Nationally the number of IDA-backed jobs grew by 5.2% between 2016 and 2017.  The South-East region experienced the strongest growth at 9.2% with Dublin & Mid-East the second highest (5.7%).

Of the regions relevant to the Western Region, the Mid-West (5.3%) and West (5.1%) experienced job increases similar to the State average, however at just 3.6% the Border region had a weak performance. Brexit presents significant challenges for this region, so its poor performance is a cause for concern.  The Midlands, which has the smallest number of IDA-backed jobs, also experienced the lowest growth at 1.2%.

More detailed data on agency assisted employment in EI and IDA backed companies, as well as those supported by Udarás na Gaeltachta will be published by the Department of Business, Enterprise & Innovation in its Annual Employment Survey later in the year. This will allow differentiation between ‘Permanent Full-time Jobs’ and ‘Part-time/Temporary Jobs’ which are combined in the ‘Total Jobs’ figures here, as well as more detailed sectoral analysis at regional level.

Pauline White

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WDC Insights Christmas Quiz Time Again!

We are sure you have been reading our WDC Insights blog and keeping an eye on our publications throughout 2017.   Take our Christmas Quiz (10 questions) and see just how well you can score on regional development and Western Region issues.   As the results of Census 2016 were released this year, the focus of this year’s quiz is on the census results!

The answers are at the end with links to more information and the relevant posts.

Good Luck!

1.   Census 2016- The Western Region Population

The Western Region comprises 7 of the 26 counties in the Republic of Ireland.

What proportion of the state population lives in the Western Region?

  1. 17.4%
  2. 18.2%
  3. 16.9%

2.   Census 2016- Western Region Population Growth

The population of the Western Region grew between 2011 and 2016 to 828,697.  What was the percentage growth rate?

  1. 4.4%
  2. 2.8%
  3. 1.0%

3.   Census 2016- Housing

According to Census 2016 the housing stock in three Western Region counties fell between 2011 and 2016.  In which 3 counties did it fall?

  1. Mayo, Donegal and Leitrim
  2. Leitrim, Roscommon and Sligo
  3. Roscommon, Sligo and Clare

 

4.   Census 2016- looking back 175 years

The release of information from the Census of Population 2016 provided an interesting opportunity to look back 175 years to the Census of 1841 to see how population in the Western Region changed.  Roscommon was the county with the greatest percentage population loss in the decade after 1841.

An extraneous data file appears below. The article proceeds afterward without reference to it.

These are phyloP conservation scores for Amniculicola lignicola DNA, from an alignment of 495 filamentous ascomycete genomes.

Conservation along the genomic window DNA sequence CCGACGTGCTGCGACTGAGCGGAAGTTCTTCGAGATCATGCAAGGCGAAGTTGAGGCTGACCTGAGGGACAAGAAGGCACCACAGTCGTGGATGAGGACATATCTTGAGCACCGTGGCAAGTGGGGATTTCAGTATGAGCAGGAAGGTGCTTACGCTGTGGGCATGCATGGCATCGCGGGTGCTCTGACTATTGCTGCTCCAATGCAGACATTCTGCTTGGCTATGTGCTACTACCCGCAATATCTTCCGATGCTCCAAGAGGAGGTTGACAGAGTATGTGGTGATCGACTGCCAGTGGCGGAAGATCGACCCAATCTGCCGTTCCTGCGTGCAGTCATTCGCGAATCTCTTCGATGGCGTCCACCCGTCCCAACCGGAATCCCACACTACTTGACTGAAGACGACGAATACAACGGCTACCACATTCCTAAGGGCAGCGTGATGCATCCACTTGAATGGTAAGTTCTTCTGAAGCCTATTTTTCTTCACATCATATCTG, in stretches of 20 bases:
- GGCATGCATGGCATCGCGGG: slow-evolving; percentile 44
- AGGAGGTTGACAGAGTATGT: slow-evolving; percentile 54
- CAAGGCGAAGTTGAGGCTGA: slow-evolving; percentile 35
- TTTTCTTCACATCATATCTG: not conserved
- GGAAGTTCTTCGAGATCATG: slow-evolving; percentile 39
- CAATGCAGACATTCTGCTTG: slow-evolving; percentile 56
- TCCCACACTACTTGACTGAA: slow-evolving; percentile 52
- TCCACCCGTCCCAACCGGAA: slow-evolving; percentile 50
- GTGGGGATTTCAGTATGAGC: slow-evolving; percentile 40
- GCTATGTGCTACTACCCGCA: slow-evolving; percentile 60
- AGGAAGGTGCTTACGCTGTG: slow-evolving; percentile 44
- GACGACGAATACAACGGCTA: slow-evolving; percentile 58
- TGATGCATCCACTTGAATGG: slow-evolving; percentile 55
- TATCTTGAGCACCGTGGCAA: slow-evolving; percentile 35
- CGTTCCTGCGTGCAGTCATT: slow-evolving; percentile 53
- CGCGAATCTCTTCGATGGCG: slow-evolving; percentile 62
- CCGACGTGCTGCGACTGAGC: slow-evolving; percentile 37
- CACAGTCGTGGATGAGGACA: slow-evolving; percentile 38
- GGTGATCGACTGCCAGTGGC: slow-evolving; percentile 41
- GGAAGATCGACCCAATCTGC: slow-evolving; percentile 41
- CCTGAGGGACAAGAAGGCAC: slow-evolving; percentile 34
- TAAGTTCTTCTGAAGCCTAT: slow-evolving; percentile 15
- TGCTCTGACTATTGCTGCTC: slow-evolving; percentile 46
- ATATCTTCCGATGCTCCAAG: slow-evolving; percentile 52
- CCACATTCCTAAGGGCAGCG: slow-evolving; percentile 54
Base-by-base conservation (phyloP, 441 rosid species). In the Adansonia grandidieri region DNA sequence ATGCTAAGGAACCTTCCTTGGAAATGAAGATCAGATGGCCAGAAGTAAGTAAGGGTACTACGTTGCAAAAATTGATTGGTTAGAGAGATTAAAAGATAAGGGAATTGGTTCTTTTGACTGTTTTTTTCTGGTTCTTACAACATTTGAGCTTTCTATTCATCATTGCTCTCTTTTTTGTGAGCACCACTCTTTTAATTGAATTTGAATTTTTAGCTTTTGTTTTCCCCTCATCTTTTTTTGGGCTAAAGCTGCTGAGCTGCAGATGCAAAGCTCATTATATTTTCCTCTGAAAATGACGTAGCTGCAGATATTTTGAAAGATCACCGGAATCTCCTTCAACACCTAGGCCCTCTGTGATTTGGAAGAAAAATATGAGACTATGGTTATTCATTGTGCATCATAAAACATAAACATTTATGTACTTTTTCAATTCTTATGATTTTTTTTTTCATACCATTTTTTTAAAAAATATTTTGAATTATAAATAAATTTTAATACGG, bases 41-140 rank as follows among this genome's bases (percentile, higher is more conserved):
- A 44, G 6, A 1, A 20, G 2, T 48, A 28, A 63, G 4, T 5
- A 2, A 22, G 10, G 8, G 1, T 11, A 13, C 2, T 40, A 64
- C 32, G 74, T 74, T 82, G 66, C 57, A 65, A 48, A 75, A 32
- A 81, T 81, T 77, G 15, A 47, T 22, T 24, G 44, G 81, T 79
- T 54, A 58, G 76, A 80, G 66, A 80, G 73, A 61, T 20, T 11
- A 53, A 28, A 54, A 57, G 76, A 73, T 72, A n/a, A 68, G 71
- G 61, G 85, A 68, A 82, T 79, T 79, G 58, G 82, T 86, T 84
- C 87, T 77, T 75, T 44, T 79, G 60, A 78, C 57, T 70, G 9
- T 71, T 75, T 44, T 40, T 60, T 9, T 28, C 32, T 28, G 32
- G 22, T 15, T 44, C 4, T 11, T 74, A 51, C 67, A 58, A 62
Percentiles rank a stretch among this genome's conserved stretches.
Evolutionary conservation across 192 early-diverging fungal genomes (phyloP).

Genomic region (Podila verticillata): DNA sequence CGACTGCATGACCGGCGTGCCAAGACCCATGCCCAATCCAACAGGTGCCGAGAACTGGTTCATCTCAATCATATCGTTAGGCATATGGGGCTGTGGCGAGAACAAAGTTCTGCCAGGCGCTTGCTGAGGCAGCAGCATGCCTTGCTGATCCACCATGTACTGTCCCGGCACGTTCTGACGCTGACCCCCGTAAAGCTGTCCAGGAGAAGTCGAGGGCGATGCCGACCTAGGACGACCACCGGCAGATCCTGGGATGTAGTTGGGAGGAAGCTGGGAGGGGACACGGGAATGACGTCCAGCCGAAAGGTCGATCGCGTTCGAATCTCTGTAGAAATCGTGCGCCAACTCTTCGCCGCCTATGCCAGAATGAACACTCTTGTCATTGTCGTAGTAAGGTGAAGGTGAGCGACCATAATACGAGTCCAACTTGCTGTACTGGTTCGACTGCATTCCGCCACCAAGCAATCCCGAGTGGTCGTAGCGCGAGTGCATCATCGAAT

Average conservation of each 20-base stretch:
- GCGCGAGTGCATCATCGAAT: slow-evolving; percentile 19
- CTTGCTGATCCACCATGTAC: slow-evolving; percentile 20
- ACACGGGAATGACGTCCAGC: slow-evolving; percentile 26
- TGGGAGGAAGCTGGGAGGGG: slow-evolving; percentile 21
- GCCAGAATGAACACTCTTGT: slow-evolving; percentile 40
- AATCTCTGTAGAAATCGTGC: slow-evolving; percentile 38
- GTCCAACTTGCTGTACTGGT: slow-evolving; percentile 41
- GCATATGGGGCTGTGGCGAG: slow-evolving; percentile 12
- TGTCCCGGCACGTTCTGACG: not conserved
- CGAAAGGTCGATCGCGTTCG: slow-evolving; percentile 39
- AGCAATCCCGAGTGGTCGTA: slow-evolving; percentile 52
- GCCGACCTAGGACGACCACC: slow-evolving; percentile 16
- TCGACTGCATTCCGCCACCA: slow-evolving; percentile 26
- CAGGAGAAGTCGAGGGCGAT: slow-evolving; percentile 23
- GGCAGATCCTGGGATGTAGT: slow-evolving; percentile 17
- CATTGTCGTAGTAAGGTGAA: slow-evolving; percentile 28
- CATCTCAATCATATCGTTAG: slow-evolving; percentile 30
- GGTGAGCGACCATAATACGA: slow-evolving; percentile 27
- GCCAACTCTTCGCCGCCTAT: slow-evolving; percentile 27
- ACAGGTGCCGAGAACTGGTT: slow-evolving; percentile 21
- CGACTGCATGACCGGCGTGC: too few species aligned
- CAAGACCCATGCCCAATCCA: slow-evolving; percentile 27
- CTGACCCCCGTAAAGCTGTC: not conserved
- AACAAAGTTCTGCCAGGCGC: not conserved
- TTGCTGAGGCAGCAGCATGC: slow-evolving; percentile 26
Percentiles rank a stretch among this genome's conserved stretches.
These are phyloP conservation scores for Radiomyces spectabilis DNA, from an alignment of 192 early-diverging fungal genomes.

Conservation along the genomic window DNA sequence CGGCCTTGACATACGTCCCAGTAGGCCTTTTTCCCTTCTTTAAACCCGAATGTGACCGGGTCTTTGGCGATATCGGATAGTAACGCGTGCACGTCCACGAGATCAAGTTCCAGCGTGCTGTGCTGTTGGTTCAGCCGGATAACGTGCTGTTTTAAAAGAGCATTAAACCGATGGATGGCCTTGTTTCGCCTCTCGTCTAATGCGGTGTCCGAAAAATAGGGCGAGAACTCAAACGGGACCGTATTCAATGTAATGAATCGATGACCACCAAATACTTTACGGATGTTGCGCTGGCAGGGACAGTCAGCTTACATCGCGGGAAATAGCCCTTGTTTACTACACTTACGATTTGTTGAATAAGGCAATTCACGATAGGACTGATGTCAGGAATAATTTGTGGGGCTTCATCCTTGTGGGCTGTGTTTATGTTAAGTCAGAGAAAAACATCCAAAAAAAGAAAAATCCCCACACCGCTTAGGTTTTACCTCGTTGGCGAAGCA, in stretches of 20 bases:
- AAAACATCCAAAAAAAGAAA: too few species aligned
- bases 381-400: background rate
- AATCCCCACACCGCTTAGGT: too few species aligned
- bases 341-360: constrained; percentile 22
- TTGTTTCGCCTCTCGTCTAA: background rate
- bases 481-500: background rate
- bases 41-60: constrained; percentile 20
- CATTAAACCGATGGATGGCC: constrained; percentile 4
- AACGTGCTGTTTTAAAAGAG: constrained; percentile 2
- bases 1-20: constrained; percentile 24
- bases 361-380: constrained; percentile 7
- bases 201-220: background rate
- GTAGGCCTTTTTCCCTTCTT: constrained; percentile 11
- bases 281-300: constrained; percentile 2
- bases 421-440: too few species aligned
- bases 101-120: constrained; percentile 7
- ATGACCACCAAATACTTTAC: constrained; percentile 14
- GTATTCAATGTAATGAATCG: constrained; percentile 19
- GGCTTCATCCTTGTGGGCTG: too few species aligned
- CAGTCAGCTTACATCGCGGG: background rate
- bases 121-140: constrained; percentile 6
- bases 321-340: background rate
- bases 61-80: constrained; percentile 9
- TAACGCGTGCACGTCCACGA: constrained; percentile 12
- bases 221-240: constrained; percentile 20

Between 1841 and 1851 by how much did the population of Roscommon fall?

  1. 17%
  2. 28%
  3. 32%

5.   Census 2016- Rurality in the Western Region

In Ireland 37% of people live in rural areas (outside of towns of 1,500) and the Western Region covers some of the most rural parts of Ireland.  The Western Region is very rural, what percentage of people live in rural areas in the Region?

  1. 42%
  2. 76%
  3. 65%

6.   Census 2016- The Older population

In the EU 28 some 28.7% of the population is over 65, while in Ireland as a whole only 13.4% of the population is over 65.

What proportion of the Western Region population is over 65?

  1. 15.4%
  2. 17.9%
  3. 19.2%

7.   Census 2016- Broadband

The WDC has been highlighting rural broadband needs for more than a decade. It is a particular issue for our largely rural region

What percentage of households in the Western Region had broadband in April 2016?

  1. 73.6%
  2. 65.5%
  3. 42.8%

8.   Census 2016-Travel to work in the Western Region

The proportion of people travelling to work by car in the Western Region did not change between Census 2011 and 2016.

What percentage of people in the region travel to work by car?

  1. 87.3%
  2. 69.8%
  3. 72.4%

9.   Census 2016 – Island living in the Western Region

If you fancy island living there are 55 inhabited islands in the Western Region, although recent freezing temperatures,  storms and plenty of rainfall mean you will have to be tough!

How many coastal islands in the Western Region had a population of more than 50 people in 2016?

  1. 16
  2. 23
  3. 19

10.   Census 2016- languages spoken in the Western Region

Apart from English and Irish which language is most commonly spoken at home in the Western Region?

  1. Lithuanian
  2. Polish
  3. French

Answers

Don’t forget to keep count of how many correct answers you have.

 

 1.   Census 2016- The Western Region Population

Answer: 1) 17.4%

2.   Census 2016- Western Region Population

Answer: 3) 1.0%

For more on population change in the Western Region see the post here.

3.   Census 2016- Housing

Answer 2) Leitrim, Roscommon and Sligo

For more information from Census 2016 on housing in the Western Region see this post